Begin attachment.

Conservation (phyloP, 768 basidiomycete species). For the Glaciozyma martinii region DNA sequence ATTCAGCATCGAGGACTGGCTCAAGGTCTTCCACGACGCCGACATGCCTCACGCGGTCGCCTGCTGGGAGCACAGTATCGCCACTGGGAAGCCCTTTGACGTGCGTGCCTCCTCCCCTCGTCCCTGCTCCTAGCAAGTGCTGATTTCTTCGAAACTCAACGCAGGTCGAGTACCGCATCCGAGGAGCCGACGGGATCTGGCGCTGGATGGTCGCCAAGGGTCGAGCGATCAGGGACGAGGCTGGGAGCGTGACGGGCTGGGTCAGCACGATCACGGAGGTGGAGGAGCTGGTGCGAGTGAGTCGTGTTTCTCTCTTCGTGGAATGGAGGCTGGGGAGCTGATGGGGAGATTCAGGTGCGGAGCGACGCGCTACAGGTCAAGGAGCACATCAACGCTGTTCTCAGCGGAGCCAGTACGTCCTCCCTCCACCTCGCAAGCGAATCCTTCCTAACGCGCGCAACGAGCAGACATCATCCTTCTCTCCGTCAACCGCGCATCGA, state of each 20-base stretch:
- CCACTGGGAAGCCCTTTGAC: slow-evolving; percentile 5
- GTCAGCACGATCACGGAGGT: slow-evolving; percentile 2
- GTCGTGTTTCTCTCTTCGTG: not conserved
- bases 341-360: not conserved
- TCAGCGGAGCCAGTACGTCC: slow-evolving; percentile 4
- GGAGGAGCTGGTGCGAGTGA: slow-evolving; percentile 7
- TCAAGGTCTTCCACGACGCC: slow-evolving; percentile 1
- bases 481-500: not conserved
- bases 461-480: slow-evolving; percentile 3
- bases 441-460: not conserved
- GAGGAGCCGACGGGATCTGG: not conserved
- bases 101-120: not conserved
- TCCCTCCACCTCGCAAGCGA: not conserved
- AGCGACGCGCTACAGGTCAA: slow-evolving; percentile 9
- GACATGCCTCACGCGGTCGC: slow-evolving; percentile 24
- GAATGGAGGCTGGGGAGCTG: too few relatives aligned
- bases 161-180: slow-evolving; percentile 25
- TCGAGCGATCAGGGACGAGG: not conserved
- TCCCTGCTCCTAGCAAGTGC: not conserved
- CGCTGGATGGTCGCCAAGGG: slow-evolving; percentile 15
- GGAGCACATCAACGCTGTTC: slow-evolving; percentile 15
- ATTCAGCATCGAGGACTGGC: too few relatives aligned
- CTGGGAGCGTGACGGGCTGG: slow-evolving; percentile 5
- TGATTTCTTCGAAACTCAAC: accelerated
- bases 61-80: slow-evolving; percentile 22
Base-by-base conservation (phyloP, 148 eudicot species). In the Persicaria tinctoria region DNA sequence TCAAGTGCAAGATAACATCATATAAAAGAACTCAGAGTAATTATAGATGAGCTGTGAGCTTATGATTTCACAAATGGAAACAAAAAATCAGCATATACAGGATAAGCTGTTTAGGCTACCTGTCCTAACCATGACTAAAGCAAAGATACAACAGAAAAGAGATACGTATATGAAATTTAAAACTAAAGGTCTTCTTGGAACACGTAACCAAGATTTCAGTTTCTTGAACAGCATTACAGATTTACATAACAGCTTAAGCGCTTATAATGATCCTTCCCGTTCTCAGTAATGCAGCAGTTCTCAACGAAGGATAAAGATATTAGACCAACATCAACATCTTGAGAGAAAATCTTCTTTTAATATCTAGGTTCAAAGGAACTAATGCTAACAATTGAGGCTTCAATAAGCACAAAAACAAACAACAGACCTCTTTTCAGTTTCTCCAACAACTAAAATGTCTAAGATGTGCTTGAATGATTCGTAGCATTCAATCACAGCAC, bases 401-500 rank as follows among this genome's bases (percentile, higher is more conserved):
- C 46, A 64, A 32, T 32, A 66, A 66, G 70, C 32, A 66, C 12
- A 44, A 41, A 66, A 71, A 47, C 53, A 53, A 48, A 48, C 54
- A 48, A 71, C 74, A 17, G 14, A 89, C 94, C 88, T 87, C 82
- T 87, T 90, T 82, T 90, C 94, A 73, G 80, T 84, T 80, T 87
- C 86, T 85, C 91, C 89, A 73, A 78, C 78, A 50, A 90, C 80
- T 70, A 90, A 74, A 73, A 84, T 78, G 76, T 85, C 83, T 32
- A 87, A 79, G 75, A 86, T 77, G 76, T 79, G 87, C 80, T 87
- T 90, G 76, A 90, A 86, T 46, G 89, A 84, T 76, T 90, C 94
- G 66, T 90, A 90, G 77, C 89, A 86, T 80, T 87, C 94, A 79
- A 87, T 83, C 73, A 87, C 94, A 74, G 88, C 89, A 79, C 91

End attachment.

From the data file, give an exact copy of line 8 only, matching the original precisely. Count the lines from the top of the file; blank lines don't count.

- TCAAGGTCTTCCACGACGCC: slow-evolving; percentile 1